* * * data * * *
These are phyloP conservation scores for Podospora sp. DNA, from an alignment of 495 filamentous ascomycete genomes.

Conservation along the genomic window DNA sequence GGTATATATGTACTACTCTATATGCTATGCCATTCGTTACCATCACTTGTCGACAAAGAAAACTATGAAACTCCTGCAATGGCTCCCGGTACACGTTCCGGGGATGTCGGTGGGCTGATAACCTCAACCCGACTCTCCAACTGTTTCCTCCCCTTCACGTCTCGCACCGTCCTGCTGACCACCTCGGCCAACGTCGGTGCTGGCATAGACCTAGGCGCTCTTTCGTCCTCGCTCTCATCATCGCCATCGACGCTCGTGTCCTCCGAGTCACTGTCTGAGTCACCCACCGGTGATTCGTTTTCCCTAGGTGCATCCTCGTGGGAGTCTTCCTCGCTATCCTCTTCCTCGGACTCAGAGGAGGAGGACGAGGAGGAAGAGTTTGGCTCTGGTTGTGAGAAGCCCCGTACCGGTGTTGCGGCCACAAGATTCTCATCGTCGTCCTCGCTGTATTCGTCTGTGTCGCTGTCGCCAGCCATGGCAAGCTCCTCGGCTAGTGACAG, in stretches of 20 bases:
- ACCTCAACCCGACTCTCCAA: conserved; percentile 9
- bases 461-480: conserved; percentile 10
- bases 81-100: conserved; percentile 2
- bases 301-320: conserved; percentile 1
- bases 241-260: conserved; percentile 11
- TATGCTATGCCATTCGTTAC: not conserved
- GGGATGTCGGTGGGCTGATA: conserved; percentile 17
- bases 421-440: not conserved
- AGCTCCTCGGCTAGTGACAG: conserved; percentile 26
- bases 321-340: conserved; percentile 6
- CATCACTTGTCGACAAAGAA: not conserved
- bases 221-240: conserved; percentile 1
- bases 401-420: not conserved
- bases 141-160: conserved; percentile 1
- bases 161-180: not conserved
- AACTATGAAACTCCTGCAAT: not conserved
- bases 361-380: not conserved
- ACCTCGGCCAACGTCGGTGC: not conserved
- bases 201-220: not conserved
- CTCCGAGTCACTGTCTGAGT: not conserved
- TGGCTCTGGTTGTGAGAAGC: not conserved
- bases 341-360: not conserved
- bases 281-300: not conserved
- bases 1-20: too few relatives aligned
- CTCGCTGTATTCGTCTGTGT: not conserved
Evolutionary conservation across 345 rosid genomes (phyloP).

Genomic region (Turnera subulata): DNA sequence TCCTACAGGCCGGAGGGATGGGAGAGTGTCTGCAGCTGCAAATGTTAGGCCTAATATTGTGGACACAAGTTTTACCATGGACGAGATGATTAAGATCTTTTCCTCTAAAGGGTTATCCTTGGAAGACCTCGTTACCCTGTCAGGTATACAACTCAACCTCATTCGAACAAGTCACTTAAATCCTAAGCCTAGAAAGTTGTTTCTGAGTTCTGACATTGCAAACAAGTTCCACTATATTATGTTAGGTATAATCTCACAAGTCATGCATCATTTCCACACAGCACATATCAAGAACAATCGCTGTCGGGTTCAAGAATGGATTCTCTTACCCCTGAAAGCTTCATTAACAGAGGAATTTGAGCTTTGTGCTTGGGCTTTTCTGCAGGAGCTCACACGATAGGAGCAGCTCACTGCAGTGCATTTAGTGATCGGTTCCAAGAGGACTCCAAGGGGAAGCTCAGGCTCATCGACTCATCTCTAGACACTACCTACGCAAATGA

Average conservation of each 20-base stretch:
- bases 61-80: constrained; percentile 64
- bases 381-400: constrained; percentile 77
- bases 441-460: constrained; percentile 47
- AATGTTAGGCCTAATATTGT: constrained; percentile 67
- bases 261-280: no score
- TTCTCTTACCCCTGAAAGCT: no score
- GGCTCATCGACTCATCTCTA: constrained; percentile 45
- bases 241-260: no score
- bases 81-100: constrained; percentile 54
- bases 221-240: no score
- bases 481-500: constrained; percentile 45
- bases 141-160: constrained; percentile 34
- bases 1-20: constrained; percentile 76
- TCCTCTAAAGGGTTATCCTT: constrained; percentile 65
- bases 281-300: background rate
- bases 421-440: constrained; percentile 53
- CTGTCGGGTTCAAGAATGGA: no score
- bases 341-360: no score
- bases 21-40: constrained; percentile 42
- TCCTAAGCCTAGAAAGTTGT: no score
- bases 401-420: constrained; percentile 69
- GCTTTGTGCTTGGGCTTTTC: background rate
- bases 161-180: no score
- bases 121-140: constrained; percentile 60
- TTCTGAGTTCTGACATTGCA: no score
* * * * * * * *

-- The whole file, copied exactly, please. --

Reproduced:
These are phyloP conservation scores for Podospora sp. DNA, from an alignment of 495 filamentous ascomycete genomes.

Conservation along the genomic window DNA sequence GGTATATATGTACTACTCTATATGCTATGCCATTCGTTACCATCACTTGTCGACAAAGAAAACTATGAAACTCCTGCAATGGCTCCCGGTACACGTTCCGGGGATGTCGGTGGGCTGATAACCTCAACCCGACTCTCCAACTGTTTCCTCCCCTTCACGTCTCGCACCGTCCTGCTGACCACCTCGGCCAACGTCGGTGCTGGCATAGACCTAGGCGCTCTTTCGTCCTCGCTCTCATCATCGCCATCGACGCTCGTGTCCTCCGAGTCACTGTCTGAGTCACCCACCGGTGATTCGTTTTCCCTAGGTGCATCCTCGTGGGAGTCTTCCTCGCTATCCTCTTCCTCGGACTCAGAGGAGGAGGACGAGGAGGAAGAGTTTGGCTCTGGTTGTGAGAAGCCCCGTACCGGTGTTGCGGCCACAAGATTCTCATCGTCGTCCTCGCTGTATTCGTCTGTGTCGCTGTCGCCAGCCATGGCAAGCTCCTCGGCTAGTGACAG, in stretches of 20 bases:
- ACCTCAACCCGACTCTCCAA: conserved; percentile 9
- bases 461-480: conserved; percentile 10
- bases 81-100: conserved; percentile 2
- bases 301-320: conserved; percentile 1
- bases 241-260: conserved; percentile 11
- TATGCTATGCCATTCGTTAC: not conserved
- GGGATGTCGGTGGGCTGATA: conserved; percentile 17
- bases 421-440: not conserved
- AGCTCCTCGGCTAGTGACAG: conserved; percentile 26
- bases 321-340: conserved; percentile 6
- CATCACTTGTCGACAAAGAA: not conserved
- bases 221-240: conserved; percentile 1
- bases 401-420: not conserved
- bases 141-160: conserved; percentile 1
- bases 161-180: not conserved
- AACTATGAAACTCCTGCAAT: not conserved
- bases 361-380: not conserved
- ACCTCGGCCAACGTCGGTGC: not conserved
- bases 201-220: not conserved
- CTCCGAGTCACTGTCTGAGT: not conserved
- TGGCTCTGGTTGTGAGAAGC: not conserved
- bases 341-360: not conserved
- bases 281-300: not conserved
- bases 1-20: too few relatives aligned
- CTCGCTGTATTCGTCTGTGT: not conserved
Evolutionary conservation across 345 rosid genomes (phyloP).

Genomic region (Turnera subulata): DNA sequence TCCTACAGGCCGGAGGGATGGGAGAGTGTCTGCAGCTGCAAATGTTAGGCCTAATATTGTGGACACAAGTTTTACCATGGACGAGATGATTAAGATCTTTTCCTCTAAAGGGTTATCCTTGGAAGACCTCGTTACCCTGTCAGGTATACAACTCAACCTCATTCGAACAAGTCACTTAAATCCTAAGCCTAGAAAGTTGTTTCTGAGTTCTGACATTGCAAACAAGTTCCACTATATTATGTTAGGTATAATCTCACAAGTCATGCATCATTTCCACACAGCACATATCAAGAACAATCGCTGTCGGGTTCAAGAATGGATTCTCTTACCCCTGAAAGCTTCATTAACAGAGGAATTTGAGCTTTGTGCTTGGGCTTTTCTGCAGGAGCTCACACGATAGGAGCAGCTCACTGCAGTGCATTTAGTGATCGGTTCCAAGAGGACTCCAAGGGGAAGCTCAGGCTCATCGACTCATCTCTAGACACTACCTACGCAAATGA

Average conservation of each 20-base stretch:
- bases 61-80: constrained; percentile 64
- bases 381-400: constrained; percentile 77
- bases 441-460: constrained; percentile 47
- AATGTTAGGCCTAATATTGT: constrained; percentile 67
- bases 261-280: no score
- TTCTCTTACCCCTGAAAGCT: no score
- GGCTCATCGACTCATCTCTA: constrained; percentile 45
- bases 241-260: no score
- bases 81-100: constrained; percentile 54
- bases 221-240: no score
- bases 481-500: constrained; percentile 45
- bases 141-160: constrained; percentile 34
- bases 1-20: constrained; percentile 76
- TCCTCTAAAGGGTTATCCTT: constrained; percentile 65
- bases 281-300: background rate
- bases 421-440: constrained; percentile 53
- CTGTCGGGTTCAAGAATGGA: no score
- bases 341-360: no score
- bases 21-40: constrained; percentile 42
- TCCTAAGCCTAGAAAGTTGT: no score
- bases 401-420: constrained; percentile 69
- GCTTTGTGCTTGGGCTTTTC: background rate
- bases 161-180: no score
- bases 121-140: constrained; percentile 60
- TTCTGAGTTCTGACATTGCA: no score